Employers Must Protect Employees from Third Party Harassment – and Context Matters!


The U.S. Court of Appeals for the Fifth Circuit found that an employer could be liable to a certified nursing assistant for a hostile work environment created by a patient who had engaged in years of sexual comments, groping, and assault.

In the reissued opinion of Gardner v. CLC of Pascagoula, a CNA was trained to deal with “physically combative and sexually aggressive patients.” The CNA complained of lewd comments and groping by a patient with cognitive issues. Patient was known to engage in such conduct with respect to female employees. Her supervisor told her to “put [her] big girl panties on and go back to work.” The CNA was also refused reassignment. She was terminated after an incident in which the patient punched her three times, and she reportedly swung back at him. She also refused to care for him, and reportedly made a racist statement about a white caregiver being able to calm him down. She then sued for a hostile work environment in violation of Title VII.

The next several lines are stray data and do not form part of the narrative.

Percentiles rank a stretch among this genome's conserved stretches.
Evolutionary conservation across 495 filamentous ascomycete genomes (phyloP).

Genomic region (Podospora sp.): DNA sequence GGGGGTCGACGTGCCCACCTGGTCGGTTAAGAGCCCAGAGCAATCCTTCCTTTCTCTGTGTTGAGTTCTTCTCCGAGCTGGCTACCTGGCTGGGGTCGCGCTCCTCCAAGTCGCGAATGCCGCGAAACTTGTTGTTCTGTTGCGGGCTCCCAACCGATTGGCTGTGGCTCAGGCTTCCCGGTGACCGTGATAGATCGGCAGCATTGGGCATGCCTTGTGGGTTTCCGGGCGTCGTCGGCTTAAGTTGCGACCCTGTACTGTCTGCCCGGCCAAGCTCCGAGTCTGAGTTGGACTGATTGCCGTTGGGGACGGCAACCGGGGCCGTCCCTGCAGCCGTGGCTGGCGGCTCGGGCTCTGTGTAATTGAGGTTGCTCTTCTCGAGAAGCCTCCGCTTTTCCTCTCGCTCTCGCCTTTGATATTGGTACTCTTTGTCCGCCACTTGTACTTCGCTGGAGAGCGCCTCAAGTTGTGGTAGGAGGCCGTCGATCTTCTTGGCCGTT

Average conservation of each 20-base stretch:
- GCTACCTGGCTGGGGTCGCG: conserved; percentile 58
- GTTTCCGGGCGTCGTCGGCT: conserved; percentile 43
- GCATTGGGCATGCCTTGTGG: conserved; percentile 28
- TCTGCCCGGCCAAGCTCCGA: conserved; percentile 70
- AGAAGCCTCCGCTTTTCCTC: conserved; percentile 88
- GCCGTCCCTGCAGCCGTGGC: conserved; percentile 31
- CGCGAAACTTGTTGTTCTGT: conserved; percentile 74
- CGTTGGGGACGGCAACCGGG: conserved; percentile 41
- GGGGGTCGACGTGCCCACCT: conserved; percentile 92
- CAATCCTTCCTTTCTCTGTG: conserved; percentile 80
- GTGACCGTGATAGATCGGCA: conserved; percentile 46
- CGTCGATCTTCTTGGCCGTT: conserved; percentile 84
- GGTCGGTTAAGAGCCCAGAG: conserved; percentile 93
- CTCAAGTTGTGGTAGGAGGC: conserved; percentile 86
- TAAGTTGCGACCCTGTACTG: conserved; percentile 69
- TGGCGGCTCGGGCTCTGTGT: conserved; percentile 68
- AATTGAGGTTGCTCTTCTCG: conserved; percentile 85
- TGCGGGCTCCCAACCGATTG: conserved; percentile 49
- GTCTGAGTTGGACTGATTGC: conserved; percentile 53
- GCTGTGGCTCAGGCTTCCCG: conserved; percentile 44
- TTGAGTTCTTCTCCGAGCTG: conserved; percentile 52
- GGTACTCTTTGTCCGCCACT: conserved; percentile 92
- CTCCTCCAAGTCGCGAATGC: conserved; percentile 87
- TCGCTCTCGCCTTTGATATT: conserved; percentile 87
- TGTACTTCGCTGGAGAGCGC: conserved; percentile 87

The Fifth Circuit acknowledged that the particular work environment must be taken into account. In two other cases, the Fifth Circuit had found no actionable sex or racial harassment based on comments by patients because “they were not “physically threatening or humiliating” and did not “pervade the work experience of a reasonable nursing home employee, especially considering their source.” But the Fifth Circuit  further stated that there is no “bright-line rule that employees who care for disabled, elderly patients can never succeed on a Title VII claim.” In particular, Title VII comes into play where there has been a physical touching, as in this case.